Was it something I said?

As technical writers, our work relies on good relationships with our coworkers. Here is how we can create more satisfying interactions that will help us produce more collaborative documentations.

Text by Jeff Klein


Image: © Sergey Nivens/123rf.com

One day, after a brief, but frustrating, interaction with a coworker, I was left feeling exactly like the poor guy portrayed in this image – like I had got kicked in the head and my head was spinning. As I walked away from that interaction I, only half-jokingly, said to myself: “Was it something I said?”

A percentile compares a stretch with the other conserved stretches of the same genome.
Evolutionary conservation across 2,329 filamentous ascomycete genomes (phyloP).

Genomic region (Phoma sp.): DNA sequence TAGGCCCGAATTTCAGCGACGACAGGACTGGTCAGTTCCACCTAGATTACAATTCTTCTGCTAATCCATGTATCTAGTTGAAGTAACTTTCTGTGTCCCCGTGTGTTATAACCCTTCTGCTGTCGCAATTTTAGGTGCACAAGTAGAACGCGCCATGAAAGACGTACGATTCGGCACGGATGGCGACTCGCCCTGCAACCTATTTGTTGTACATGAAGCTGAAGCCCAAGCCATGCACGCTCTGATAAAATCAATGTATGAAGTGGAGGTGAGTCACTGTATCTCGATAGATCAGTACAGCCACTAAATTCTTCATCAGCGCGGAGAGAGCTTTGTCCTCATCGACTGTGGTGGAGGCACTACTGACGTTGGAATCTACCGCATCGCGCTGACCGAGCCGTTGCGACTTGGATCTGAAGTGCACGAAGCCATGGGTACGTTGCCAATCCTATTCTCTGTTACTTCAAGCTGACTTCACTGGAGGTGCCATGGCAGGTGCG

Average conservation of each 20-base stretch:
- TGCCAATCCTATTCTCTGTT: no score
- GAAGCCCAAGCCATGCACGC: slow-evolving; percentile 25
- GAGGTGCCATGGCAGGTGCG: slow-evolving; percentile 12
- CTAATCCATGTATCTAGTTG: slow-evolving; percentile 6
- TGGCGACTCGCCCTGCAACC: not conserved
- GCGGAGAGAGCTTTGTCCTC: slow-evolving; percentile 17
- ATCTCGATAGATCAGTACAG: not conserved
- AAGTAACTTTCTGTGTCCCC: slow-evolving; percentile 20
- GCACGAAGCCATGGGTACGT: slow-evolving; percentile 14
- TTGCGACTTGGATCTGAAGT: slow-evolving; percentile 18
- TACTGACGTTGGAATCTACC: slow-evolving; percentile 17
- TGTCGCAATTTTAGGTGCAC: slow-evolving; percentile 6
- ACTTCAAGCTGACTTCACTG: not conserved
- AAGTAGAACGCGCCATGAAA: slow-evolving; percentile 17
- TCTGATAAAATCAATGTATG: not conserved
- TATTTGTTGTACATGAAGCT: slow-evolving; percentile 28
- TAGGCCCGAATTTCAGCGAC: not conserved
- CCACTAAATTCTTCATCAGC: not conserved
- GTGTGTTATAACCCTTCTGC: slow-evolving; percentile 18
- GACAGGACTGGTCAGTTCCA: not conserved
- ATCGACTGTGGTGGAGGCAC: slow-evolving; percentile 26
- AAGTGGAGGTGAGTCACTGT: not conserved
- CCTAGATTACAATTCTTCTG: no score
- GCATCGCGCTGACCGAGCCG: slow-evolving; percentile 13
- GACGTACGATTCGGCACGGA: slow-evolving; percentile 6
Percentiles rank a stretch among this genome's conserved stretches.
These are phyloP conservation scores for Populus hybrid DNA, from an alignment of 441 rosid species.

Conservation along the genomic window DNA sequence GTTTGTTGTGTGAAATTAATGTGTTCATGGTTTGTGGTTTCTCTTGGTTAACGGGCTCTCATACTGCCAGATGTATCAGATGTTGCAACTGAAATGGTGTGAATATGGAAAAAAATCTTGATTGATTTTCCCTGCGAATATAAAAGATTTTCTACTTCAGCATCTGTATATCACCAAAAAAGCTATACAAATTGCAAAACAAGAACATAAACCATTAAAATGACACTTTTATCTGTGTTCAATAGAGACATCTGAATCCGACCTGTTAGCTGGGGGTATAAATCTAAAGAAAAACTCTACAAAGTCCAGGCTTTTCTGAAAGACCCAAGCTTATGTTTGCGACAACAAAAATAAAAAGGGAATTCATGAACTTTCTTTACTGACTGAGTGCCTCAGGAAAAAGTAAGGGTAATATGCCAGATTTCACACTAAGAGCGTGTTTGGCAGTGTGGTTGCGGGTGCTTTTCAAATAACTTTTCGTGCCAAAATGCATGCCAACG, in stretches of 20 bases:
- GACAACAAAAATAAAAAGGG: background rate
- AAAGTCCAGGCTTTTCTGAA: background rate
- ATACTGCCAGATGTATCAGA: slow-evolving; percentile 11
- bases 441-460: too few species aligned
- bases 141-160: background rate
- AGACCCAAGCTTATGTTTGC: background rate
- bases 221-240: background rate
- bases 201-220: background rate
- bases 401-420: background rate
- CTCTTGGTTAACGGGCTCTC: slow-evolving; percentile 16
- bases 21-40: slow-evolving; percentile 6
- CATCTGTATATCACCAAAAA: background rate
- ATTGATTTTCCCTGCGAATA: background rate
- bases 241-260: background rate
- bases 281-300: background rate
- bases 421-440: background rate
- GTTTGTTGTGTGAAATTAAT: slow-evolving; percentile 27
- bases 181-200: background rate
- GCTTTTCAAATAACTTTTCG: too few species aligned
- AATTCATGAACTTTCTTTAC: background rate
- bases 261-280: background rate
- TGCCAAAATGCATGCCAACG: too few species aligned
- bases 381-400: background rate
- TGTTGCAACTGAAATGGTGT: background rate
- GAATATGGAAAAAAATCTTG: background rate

Despite recognizing that my coworker was at fault in this situation, I also knew that the burden of finding a solution was on me.

One of the fundamental skills needed to be a successful technical writer – in addition to being able to, you know, actually write coherently – is the ability to work with people. As technical writers, we typically have a veritable plethora of in-house experts we call on to extract specific, detailed information about the subject we are writing about: product owners, product managers, programmers, QA, IT, UX designers – we must interact with them all. We do ...